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FOR IMMEDIATE RELEASE
The City of Springfield has issued a request for qualifications (RFQ) through 5 p.m. July 15 for engineering and architecture services for the design of the Renew Jordan Creek project from Main Avenue to Boonville Avenue.
Renew Jordan Creek is a multi-phase project that will “daylight” Jordan Creek by significantly modifying the existing Jordan Creek floodplain and floodway areas that are currently confined in concrete box culverts that run east to west through downtown Springfield.
This phase of the project comprises two large blocks in the urbanized center of Jordan Valley Park, bordered on the east by Boonville Avenue, Water Street on the south, Main Avenue on the west, and Mill Street on the north. Much of the project area is within the Federal Emergency Management Agency (FEMA) floodplain within downtown Springfield.
According to the RFQ, although the project is intended to contribute significantly to reductions in flooding, it should also perform as an urban amenity and catalyst for further private redevelopment of this area of downtown. The City desires to highlight this potential for local economic activity through engagement and visioning with key stakeholders that results in thoughtful urban design.
Project components include pedestrian access and greenway connectivity through downtown, and hardscape elements for pedestrian gathering, walking, and viewing. A 19th-century stone arch bridge that is currently encapsulated by the box culvert at Campbell Avenue may be uncovered and restored. The project design will create a strong sense of place, grounded in the specific characteristics of its site, and will celebrate nature and urban life.
City Council has identified Quality of Place as a priority, and defines it as, “Those features of physical environment and qualities of life that make a location a desirable, competitive, and economically vibrant place to live.” The Renew Jordan Creek project is expected to be a demonstration of that priority.
“As a downtown Springfield amenity, there has been a good deal of community interest in daylighting Jordan Creek with the expectation that this could be something terrific and along the lines of what we’ve seen larger cities do with their urban waterways,” said Tim Rosenbury, director of Quality of Place Initiatives for the City of Springfield. “I agree, but this project is also an integral piece of two very exciting placemaking initiatives for Springfield – the Grant Avenue Parkway (GAP) and the next phase of Missouri State University’s IDEA Commons.”
The GAP, funded by a federal $21 million Better Utilizing Investments to Leverage Development (BUILD) grant, is a proposed project to create an off-street pedestrian and bicycle pathway along the 3.3-mile stretch of Grant Avenue between Sunshine Street and Walnut Street. The parkway would connect the Wonders of Wildlife Museum & Aquarium to downtown and connect parks and recreation amenities, neighborhoods and schools and would fill a gap in the Ozark Greenways network. The City will begin collecting public input on the vision for the GAP in a series of public engagement sessions in July and August.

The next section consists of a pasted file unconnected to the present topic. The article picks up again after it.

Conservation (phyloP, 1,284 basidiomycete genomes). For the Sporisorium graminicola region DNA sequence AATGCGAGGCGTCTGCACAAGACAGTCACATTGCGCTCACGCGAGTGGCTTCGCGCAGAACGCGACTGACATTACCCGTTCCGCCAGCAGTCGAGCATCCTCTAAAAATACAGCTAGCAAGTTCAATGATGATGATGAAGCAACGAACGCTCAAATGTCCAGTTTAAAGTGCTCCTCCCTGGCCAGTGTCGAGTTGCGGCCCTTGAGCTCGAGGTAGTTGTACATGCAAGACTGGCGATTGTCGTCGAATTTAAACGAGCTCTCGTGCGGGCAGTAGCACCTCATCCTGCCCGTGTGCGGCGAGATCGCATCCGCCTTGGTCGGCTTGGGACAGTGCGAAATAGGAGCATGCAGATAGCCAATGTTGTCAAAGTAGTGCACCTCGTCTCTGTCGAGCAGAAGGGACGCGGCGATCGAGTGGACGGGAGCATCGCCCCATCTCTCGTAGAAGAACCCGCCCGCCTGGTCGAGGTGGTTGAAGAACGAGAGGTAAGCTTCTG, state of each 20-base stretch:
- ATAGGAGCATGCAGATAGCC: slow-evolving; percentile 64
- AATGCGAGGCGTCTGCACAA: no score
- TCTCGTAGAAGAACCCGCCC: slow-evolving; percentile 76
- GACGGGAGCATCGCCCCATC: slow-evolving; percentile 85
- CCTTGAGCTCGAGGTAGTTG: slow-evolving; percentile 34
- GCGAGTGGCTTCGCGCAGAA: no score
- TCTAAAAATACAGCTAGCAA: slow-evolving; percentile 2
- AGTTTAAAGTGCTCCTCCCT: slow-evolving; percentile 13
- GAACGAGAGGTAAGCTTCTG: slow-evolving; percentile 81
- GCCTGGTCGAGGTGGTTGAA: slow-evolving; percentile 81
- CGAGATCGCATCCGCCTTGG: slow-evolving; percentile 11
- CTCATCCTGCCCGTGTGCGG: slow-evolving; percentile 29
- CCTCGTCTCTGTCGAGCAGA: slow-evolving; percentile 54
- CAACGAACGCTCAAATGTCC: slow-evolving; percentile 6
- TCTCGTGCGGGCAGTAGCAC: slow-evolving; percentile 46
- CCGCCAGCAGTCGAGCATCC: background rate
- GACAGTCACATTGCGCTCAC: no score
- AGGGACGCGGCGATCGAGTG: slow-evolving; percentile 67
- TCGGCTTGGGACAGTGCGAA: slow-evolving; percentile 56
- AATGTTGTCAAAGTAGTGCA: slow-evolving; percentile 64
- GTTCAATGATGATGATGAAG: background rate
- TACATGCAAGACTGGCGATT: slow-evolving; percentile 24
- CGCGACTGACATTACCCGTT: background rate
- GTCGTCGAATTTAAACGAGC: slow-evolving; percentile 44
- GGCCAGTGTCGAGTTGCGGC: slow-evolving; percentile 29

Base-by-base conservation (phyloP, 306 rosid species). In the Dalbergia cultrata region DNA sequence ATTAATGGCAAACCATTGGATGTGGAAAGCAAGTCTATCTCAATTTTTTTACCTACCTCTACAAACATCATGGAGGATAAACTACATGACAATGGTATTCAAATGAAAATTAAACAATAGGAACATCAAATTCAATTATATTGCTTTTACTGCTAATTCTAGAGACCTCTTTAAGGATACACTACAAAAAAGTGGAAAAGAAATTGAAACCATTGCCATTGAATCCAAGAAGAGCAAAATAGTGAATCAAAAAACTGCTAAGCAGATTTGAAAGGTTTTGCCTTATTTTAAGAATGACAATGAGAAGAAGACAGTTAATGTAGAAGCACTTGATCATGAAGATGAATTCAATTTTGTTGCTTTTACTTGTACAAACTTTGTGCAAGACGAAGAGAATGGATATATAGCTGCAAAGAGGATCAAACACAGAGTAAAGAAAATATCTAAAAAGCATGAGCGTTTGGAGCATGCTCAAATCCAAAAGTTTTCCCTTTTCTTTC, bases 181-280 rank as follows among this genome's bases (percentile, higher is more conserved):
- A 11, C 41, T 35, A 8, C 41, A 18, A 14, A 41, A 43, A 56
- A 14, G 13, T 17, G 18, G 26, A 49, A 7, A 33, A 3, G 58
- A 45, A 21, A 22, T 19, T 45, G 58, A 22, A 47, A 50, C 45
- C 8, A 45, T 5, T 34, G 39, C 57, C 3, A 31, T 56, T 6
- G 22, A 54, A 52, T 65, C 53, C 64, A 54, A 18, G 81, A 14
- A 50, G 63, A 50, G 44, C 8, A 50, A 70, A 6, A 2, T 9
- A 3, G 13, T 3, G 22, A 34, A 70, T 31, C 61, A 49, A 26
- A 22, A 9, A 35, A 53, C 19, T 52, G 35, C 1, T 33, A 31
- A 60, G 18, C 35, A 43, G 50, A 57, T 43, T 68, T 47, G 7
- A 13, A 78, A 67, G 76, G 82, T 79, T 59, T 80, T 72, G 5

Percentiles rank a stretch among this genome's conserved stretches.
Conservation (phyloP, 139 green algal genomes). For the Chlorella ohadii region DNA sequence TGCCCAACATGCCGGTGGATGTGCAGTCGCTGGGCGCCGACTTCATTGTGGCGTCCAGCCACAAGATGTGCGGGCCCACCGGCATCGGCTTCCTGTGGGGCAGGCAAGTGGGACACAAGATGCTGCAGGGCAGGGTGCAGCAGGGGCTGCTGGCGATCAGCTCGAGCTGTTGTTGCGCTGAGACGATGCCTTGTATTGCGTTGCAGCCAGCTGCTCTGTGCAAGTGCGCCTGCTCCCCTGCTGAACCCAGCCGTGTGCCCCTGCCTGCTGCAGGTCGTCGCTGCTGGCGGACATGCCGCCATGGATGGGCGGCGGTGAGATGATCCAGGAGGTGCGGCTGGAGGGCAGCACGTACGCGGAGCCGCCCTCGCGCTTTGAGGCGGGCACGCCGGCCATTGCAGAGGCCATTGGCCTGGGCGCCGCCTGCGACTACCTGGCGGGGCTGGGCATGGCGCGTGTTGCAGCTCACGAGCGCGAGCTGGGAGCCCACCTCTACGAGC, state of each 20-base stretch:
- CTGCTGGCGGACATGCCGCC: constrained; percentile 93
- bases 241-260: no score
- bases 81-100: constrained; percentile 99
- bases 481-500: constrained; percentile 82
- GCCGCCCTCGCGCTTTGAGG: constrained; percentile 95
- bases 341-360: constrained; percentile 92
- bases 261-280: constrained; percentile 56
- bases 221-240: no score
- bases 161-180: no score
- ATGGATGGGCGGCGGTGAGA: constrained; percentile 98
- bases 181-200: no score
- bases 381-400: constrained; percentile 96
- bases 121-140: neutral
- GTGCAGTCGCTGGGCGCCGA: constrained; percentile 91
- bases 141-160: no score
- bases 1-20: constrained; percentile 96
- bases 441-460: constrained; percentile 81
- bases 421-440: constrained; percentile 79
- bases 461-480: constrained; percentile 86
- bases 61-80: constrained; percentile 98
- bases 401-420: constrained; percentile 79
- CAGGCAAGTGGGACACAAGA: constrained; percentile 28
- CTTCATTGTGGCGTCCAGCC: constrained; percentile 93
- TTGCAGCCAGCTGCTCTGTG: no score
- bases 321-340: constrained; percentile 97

Jordan Creek runs through the heart of downtown Springfield, two blocks north of the
square. The stream was once pristine and unspoiled, sustained by natural springs. In 1830, Springfield’s founder John Polk Campbell and his family were the first to settle along its banks.
Over the years settlers began complaining about the flooding of the stream, and they used it as a garbage dump. As more settlers moved to the area, the stream became polluted and stagnant. As Springfield prospered, additional development occurred along the creek, concentrating rainfall to flood the Jordan Valley. In response, in the early 1930s, the creek was enclosed with massive twin box culverts, two-thirds of a mile long, to help contain flooding.
The combination of industrial users vacating Jordan Valley, postwar efforts to improve health and address pollution, and recent efforts at controlling flooding upstream have created new opportunities for Jordan Creek. In the late 1990s the community cast a vision for Jordan Valley Park, an almost two-mile long, 150-acre linear park with the creek running through most of it. The east and west ends of the park will consist of large passive open spaces, and the center is compressed into an urbanized area one block wide and several blocks in length.
Since 2014, Jordan Creek has been listed on the Missouri Department of Natural Resources’ 303(d) List of Impaired Waters due to impairment by polycyclic aromatic hydrocarbons (PAHs) in stream sediment. Partial funding for the Renew Jordan Creek project is provided by a Section 319 grant from the Environmental Protection Agency (EPA) for stream bank and soil restoration, tree plantings, and disconnection of impervious surfaces to provide a buffer from loading of PAHs.
For questions regarding the RFQ, please contact Kirkland Preston, Department of Public Works – Stormwater at 417-864-1990 or firstname.lastname@example.org. Media are asked to contact Cora Scott, director of Public Information & Civic Engagement, at 417-380-3352 or email@example.com.